Bristol City Council is currently in the process of completing a number of new schools in the City under the Building Schools for the Future (BSF) programme. Included in this series is Cotham School, a successful secondary and sixth form school founded in 1920 and located a few miles from the centre of Bristol.
As part of the development Bristol City Council commissioned artist Simon and Tom Bloor to create a new artwork for the school building, working closely with the school development team, comprising the school head, staff, pupils, contractor, project architect and other stakeholders.
Play has been a key area of interest for the artists over the last few years, in particular the notion of play as a truly free form of expression without the (relative) barriers of rules and regulations.
Simon & Tom Bloor
For Cotham School we have developed two separate but related works, Formula for living (linear composition) and Formula for living (spatial composition), each of which is an attempt to play with the physical space of the new school development.
Formula for living (linear composition) is a work for the school’s expansive tarmacked yard/playground/entrance court area. The work is derived from a grid pattern we have used throughout our practice and has been made with the type of thermoplastic material used for road markings, playgrounds and sports courts. We looked at the yard as an opportunity to experiment and to engage with a space that resonates with wider interest in our current practice. We considered the area as a social space on the edge of the more controlled school interior–the yard or playground as a sort of hinterland where some anarchy is still potentially permissible. We wanted to create an artwork with an opportunity for some form of potential use, but where a function is still to be realised and can change depending on the user’s needs and desires. In response to the school’s specialisms in Mathematics and Performing Arts we made an abstract design that might look like a lost mathematical language, architectural ground plan or futuristic playground game and that could encourage users to act in a playful way as they navigate the space. The work’s linear pattern creates corridors and enclosed zones, offering new ways to navigate the yard and small areas for individual and group activity.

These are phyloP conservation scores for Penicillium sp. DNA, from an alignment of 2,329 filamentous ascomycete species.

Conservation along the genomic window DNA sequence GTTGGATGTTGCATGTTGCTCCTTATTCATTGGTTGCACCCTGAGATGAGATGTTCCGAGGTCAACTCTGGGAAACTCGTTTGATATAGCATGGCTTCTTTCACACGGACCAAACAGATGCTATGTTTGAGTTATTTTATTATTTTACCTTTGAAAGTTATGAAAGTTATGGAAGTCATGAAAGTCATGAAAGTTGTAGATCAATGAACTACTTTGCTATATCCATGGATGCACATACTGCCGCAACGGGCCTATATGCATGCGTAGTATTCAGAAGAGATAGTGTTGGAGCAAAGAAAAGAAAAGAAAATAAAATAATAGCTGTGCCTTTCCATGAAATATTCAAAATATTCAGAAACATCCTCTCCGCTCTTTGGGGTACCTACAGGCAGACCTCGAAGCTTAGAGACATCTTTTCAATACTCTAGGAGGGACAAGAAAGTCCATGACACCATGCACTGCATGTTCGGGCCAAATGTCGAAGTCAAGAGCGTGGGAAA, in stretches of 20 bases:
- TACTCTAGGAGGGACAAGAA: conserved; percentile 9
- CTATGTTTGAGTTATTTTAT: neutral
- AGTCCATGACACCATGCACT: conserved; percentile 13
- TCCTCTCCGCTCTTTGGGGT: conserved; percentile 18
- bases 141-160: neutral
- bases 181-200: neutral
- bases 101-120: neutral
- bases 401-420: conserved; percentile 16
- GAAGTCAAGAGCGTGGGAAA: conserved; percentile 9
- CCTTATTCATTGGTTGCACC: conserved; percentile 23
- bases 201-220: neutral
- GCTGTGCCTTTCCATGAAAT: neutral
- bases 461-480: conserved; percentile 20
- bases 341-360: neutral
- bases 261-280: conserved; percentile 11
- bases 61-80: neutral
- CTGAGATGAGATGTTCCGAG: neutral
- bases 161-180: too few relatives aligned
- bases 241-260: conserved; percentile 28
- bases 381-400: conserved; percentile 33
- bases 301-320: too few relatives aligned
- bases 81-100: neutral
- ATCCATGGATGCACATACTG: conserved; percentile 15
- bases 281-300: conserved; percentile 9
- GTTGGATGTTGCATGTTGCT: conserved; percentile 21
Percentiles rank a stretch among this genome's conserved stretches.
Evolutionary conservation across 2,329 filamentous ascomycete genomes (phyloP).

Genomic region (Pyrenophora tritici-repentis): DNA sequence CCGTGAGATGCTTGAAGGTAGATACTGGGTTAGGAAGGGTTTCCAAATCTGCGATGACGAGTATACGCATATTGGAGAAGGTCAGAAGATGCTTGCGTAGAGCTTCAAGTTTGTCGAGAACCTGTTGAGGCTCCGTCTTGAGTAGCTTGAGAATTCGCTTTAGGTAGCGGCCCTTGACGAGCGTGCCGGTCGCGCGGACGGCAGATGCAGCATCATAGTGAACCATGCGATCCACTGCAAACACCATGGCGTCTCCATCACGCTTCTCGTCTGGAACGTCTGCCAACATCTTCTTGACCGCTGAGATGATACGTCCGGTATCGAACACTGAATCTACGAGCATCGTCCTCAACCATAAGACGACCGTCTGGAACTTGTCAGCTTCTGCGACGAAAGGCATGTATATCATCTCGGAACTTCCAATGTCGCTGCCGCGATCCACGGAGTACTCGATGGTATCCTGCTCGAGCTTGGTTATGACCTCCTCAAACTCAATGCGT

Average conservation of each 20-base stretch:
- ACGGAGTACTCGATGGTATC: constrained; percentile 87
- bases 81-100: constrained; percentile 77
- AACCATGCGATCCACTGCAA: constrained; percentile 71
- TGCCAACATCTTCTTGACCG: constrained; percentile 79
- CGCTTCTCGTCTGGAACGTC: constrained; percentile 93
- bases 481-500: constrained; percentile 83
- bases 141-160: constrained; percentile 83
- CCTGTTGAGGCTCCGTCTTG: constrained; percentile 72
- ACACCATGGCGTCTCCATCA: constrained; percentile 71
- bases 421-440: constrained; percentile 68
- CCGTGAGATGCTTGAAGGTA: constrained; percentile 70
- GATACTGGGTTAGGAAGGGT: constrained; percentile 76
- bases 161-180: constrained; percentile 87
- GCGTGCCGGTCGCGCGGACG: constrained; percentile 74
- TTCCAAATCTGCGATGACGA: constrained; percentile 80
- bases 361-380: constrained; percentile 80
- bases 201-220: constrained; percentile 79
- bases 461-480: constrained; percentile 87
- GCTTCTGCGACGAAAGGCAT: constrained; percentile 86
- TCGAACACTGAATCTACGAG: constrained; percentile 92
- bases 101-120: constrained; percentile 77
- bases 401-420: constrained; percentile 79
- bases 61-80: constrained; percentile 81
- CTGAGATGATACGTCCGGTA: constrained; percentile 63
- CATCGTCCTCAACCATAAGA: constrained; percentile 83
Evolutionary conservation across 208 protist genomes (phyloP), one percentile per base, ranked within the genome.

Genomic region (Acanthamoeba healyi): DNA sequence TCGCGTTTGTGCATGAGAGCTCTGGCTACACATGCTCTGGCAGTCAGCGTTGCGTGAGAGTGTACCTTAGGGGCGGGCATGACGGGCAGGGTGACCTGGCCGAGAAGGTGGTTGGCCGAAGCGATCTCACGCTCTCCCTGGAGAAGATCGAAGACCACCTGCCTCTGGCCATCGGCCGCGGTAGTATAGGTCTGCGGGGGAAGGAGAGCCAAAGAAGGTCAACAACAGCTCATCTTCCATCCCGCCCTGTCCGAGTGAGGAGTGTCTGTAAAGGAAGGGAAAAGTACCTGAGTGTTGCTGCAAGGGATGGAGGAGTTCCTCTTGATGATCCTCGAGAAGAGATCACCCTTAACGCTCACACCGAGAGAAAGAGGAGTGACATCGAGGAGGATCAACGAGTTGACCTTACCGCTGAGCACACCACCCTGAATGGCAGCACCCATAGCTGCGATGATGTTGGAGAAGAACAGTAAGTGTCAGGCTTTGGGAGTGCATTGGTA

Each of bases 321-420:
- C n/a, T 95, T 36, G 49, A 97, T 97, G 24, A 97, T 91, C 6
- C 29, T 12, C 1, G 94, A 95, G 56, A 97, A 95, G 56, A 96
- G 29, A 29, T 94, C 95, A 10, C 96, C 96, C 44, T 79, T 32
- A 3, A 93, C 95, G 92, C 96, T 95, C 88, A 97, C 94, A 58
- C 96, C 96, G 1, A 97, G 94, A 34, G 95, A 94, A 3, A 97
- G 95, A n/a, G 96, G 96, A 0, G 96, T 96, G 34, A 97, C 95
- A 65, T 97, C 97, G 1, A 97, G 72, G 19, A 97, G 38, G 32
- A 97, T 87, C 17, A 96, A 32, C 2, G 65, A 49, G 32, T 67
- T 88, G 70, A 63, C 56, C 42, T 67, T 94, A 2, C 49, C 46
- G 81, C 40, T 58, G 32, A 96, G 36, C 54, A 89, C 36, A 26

After navigating Formula for living (linear composition) school visitors enter the interior Hub space to find our second work, Formula for living (spatial composition). When we first visited the school the large wall in the central ‘Hub’ space cried out as a prime location for an artwork, in part due to it’s physical presence and more symbolically as it overlooks the social space of the Hub and sits at the entrance to the library, a space loaded with all sorts of potential knowledge. The design is derived from the same grid pattern as the yard work and is designed to create a sense of dynamic, shifting, three dimensional space with a two dimensional wall painting. The work is in part a take on Modernist era murals for similar public spaces such as Theo van Doesburg’s Café Aubette interiors or Victor Pasmore’s Kingston upon Thames Bus Canteen design. Our past artworks have often looked to the Modernist period artists who worked across disciplines and would make a mural for a municipal building as readily as a painting or sculpture for a gallery, but these are ideas we’ve tended to use as a point of reference and with a degree of critical approach. This project offered us a chance experiment with how our practice can engage with public space and address such histories whilst still remaining critical and rigorous.